By Leonard Gilroy
In the grand scheme, state parks are an amenity that generally falls lower on the state’s priority list than education, health care, and corrections. Hence, parks often become political footballs in fights over spending reductions, which tends to result in parks being left alive but far from fiscally healthy or properly maintained.
A recent proposal in Arizona to lease state parks to private concessionaires offers a restructuring model states should consider as they contemplate solutions to ensure the long-term fiscal sustainability of state parks. One of the largest national recreation concessionaires, Recreation Resource Management, offered to lease six Arizona state parks targeted for closure amid recent budget cuts. They proposed to collect the same visitor fees the state charges today, while taking the operations and maintenance costs of these parks off the state’s books entirely. Further, the concessionaire would pay the state an annual lease payment based on a percentage of the fees collected. The state would retain full ownership of the land, and the company would be subject to strict state controls on operations, visitor fees, maintenance, and other key issues.
In essence, the private sector is offering to take over the operations and management of cash-strapped Arizona state parks, keeping them open at no cost to the state. And there’s no reason this same model could not be applied elsewhere—in fact, it already is.
The term "concession" can mean different things and needs clarification. A ubiquitous type of parks-related concession might involve having a private company run a retail store, food, or equipment rental operation within a government park. For example, private concessionaires currently operate the commercial activities (e.g., lodging, retail, and food) in the “crown jewels” of the national parks, including the Grand Canyon, Yosemite, and Yellowstone. However, this is a more limited type of concession than discussed above.
In the “whole park” context, a concession would essentially be a long-term (10–20 year) lease of the entire operation of a park (or group of parks) under a performance-based contract with a private recreation management company. Agencies such as the U.S. Forest Service, Tennessee Valley Authority, California State Parks, and the Lower Colorado River Authority have made extensive use of concessionaires to operate and maintain complete parks and campgrounds. During the famous federal government shutdown during the Clinton administration, the only federal recreation facilities that remained open were those run by concessionaires under leases.
Contracts are usually structured as commercial leases in which the concessionaire collects the gate fees to fund their operations and maintenance costs, including labor. No public subsidies are required— in fact, the concessionaire pays a set percentage of the gate revenues to the public agency as an annual lease payment. Concessionaires can simultaneously increase the net revenue to the government and realize their own profits given that they can tap a lower cost, more flexible labor force, and realize significant economies of scale in procurement. California State Parks has even entered into concessions that require the private operator to finance, construct, and run new and costly cabins and campground facilities that the state could not otherwise afford to build on its own.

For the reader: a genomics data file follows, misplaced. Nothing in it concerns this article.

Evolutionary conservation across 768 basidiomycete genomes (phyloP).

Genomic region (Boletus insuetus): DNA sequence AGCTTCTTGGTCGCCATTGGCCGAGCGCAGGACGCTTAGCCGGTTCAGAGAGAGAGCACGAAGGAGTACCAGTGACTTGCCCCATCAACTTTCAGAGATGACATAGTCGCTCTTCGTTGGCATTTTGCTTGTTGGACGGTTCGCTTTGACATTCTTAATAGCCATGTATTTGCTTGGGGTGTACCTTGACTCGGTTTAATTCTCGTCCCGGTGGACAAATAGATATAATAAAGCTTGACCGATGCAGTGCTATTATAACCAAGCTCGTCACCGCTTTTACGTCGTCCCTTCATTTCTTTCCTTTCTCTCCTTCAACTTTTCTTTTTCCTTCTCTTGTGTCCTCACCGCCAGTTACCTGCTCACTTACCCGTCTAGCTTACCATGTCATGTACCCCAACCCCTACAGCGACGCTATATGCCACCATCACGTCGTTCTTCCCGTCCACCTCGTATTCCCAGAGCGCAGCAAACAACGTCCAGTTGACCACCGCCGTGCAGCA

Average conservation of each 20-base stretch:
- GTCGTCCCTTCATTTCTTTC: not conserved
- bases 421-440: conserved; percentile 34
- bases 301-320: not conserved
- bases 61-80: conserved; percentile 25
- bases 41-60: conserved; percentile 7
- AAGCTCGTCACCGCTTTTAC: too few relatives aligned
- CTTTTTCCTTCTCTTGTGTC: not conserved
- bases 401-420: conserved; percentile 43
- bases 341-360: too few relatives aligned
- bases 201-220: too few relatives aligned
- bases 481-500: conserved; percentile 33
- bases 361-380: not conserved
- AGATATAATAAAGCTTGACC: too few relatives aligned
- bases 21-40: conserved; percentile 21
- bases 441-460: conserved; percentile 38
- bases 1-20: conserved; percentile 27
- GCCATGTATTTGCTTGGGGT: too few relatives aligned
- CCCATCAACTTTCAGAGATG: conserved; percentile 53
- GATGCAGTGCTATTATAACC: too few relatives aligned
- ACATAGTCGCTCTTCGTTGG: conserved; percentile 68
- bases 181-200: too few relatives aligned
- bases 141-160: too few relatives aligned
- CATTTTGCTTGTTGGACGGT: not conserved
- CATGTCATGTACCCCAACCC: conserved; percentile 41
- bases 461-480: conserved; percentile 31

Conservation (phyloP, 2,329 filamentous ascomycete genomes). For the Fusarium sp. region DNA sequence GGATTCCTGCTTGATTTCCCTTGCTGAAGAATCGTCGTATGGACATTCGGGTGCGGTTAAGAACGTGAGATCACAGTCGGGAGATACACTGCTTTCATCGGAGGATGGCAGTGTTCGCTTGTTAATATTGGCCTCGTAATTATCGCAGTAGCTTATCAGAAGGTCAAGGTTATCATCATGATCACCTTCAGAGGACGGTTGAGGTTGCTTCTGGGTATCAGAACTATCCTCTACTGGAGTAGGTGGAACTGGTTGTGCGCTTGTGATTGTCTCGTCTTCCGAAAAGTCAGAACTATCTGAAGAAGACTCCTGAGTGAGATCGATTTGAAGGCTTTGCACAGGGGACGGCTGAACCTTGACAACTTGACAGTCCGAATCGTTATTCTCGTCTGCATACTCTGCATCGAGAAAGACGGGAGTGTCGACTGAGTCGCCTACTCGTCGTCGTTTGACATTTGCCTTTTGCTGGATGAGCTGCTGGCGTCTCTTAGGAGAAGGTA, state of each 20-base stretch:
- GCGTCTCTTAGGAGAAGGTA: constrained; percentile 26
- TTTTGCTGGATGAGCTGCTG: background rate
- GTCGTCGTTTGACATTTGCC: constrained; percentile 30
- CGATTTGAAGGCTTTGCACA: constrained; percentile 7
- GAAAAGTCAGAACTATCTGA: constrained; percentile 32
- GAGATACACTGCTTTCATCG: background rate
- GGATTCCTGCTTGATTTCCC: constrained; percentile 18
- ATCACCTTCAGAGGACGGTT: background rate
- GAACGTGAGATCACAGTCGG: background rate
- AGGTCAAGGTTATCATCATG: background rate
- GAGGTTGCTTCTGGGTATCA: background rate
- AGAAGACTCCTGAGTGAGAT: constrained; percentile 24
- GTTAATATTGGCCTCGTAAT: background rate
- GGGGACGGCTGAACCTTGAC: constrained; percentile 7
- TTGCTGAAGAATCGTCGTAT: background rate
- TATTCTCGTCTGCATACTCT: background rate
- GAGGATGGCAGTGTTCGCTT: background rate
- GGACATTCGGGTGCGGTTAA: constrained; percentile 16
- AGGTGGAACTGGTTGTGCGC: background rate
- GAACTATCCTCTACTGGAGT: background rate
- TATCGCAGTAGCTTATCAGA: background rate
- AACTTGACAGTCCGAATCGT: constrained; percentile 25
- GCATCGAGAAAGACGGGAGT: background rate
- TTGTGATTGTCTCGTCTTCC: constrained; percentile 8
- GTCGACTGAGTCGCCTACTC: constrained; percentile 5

Concessionaires are only allowed to do what the public sector allows them to under the contract, and they cannot change fees or facilities and operating policies without approval from the parks organization. The public authority sets the recreation or preservation mission for the park, and the contract requires concessionaires to manage the park to that mission. If that means “disturb nothing, build nothing, just run clean facilities,” so be it. And fears of concessionaires “cherrypicking” the profitable parks are unfounded, as it is common practice for authorities like the Forest Service to bundle together money-losing parks alongside break-even or revenuepositive parks in concession agreements.
For cash-strapped states, concessions offer the opportunity to turn money-losing parks into revenue generating assets that can be leveraged to help keep other parks open and thriving. And the idea seems right at home in Virginia, a state that has for decades embraced the concept of public-private partnerships and privatization to deliver new highway capacity, mental health facilities, prisons, and other vital public infrastructure.
It’s for all of these reasons that parks concessions seem like a no-brainer to consider as a viable and positive alternative to budget cuts, park closures, tax hikes, and other sub-optimal policy choices. Even if policy makers believe that it is a core function of government to provide public recreation land and facilities, it does not then follow that government has to be the one to operate those facilities. The federal public land authorities have realized this, and it’s time for states to follow suit.
Policy makers should ask, is there anything inherently governmental about collecting gate and camping fees, selling firewood to campers, and cleaning restrooms in state parks? If the answer is “no,” then states should explore the opportunity to let private operators perform these functions—taking parks off the state books while paying the state for the privilege to do so.
Leonard Gilroy is Director of Government Reform at the Reason Foundation and Senior Fellow for Government Reform at the Thomas Jefferson Institute for Public Policy. This column was originally published at Bacon’s Rebellion.